Razorback Reflector: Arkansas Basketball skid may be symptom of bigger problem

Eric Musselman, Razorback Basketball Coach (Nelson Chenault-USA TODAY Sports)
Eric Musselman, Razorback Basketball Coach (Nelson Chenault-USA TODAY Sports) /
Arkansas Basketball
JD Notae and Chris Lykes, Arkansas Basketball (Photo by Wesley Hitt/Getty Images) /

The Arkansas Basketball team is going through a bit of a rough patch right now, exacerbated by the thin schedule around the holidays.

If the Razorbacks can’t find a way to hold of their next opponent, Elon, they’ll have to wait until conference play begins on Dec. 29 to search for a win. We would then be talking about going more than three weeks without a win. Hopefully it doesn’t get to that point, as the Hogs have one more contest, scheduled against Elon Dec. 21.

This three-week stretch is a deceptively tough one. It started Dec. 8 and lasts until Dec. 29 when the Hogs play Mississippi State.

During this stretch, the Hogs will have played two neutral-site games (Oklahoma, Hofstra), hosted Elon, taken final exams, tried to enjoy the Christmas holiday and regrouped to prepare for conference play.

The Arkansas Basketball team needs to regroup before it’s too late

Playing just four games during that stretch gives players a lot of extra time to dwell on these tough losses. But, the blame can’t rest solely on the shoulders of the players.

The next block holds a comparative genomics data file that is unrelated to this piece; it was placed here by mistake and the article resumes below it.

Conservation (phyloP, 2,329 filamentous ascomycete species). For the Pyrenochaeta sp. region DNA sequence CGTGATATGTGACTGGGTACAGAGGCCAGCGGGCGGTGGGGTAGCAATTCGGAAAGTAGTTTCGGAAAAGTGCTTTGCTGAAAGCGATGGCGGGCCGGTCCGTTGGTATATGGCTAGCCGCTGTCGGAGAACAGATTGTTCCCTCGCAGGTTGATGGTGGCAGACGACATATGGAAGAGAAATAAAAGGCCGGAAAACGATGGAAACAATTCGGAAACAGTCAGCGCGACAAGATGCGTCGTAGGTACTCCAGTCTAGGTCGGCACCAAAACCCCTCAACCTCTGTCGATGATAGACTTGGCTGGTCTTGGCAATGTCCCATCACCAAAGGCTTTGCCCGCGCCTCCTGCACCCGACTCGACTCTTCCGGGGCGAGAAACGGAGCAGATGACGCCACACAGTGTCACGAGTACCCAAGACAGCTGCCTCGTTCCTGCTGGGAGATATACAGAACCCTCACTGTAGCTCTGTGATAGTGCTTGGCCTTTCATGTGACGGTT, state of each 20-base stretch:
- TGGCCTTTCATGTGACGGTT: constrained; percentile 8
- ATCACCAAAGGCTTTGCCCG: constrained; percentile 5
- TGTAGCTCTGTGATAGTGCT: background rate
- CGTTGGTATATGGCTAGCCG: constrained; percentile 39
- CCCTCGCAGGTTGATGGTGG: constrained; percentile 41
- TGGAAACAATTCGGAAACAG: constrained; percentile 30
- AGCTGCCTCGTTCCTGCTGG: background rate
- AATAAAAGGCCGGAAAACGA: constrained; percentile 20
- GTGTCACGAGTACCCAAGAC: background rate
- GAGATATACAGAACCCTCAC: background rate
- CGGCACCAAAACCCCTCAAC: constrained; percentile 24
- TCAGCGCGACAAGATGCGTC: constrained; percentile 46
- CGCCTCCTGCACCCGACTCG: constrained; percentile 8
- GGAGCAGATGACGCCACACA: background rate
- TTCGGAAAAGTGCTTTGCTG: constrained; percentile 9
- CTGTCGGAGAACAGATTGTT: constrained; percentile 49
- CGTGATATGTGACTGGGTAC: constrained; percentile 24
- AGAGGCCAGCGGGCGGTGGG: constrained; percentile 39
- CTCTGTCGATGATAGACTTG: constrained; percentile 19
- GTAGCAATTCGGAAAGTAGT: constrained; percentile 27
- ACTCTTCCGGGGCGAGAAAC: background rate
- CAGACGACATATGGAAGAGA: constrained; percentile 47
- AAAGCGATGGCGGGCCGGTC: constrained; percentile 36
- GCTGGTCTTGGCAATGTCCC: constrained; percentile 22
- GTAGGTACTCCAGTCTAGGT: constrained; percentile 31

Arkansas is part of a trend in college basketball this season in which teams that have committed to running a pro-focused program have struggled. Programs that promise a pipeline to the pros with guidance from men who have been at the NBA-level and know what it takes to get there have gotten in the way of playing winning basketball.

Elder statesmen like Bill Self (Kansas), Mark Few (Gonzaga), Coach K (Duke) are all humming along nicely with their focus on competing for a national championship. They are continuing to play the game like they always have— recruit to build a complete team.

The Memphis Tigers, led by former NBA superstar Penny Hardaway, have struggled to find a leader and an identity early in their season. They were ranked inside the top 10 early in the season, before rattling off four consecutive losses.

The Michigan Wolverines, led by former NBA star Juwan Howard, have also struggled this season, despite being ranked inside the Top 5 of the college basketball rankings.

This pro-style approach relies heavily on talent (and usually talent alone) to get bailed out of tough situations. Recruiting with a mind on talent allocation works when you have an overwhelming amount of talent compared to the opponent you’re facing.

But, once you start to face teams that have a really good player or two, a veteran team, teams that do all the little things really well, then the Hogs are going to struggle.

Who do we hold accountable for this sort of problem? Musselman has gone on record stating there is no leadership on the team and newcomer Chris Lykes stating the team is still learning to play with each other.

Someone, somewhere along the way is going to have to step-up and get this team to play unselfish basketball or the team will risk being exposed by the likes of Alabama, Kentucky, Tennessee and the rest of the SEC.

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The Razorback Reflector is a weekly column by Jacob Ellerbee covering all things Razorbacks— Arkansas Football, Arkansas Basketball, Arkansas Baseball & more.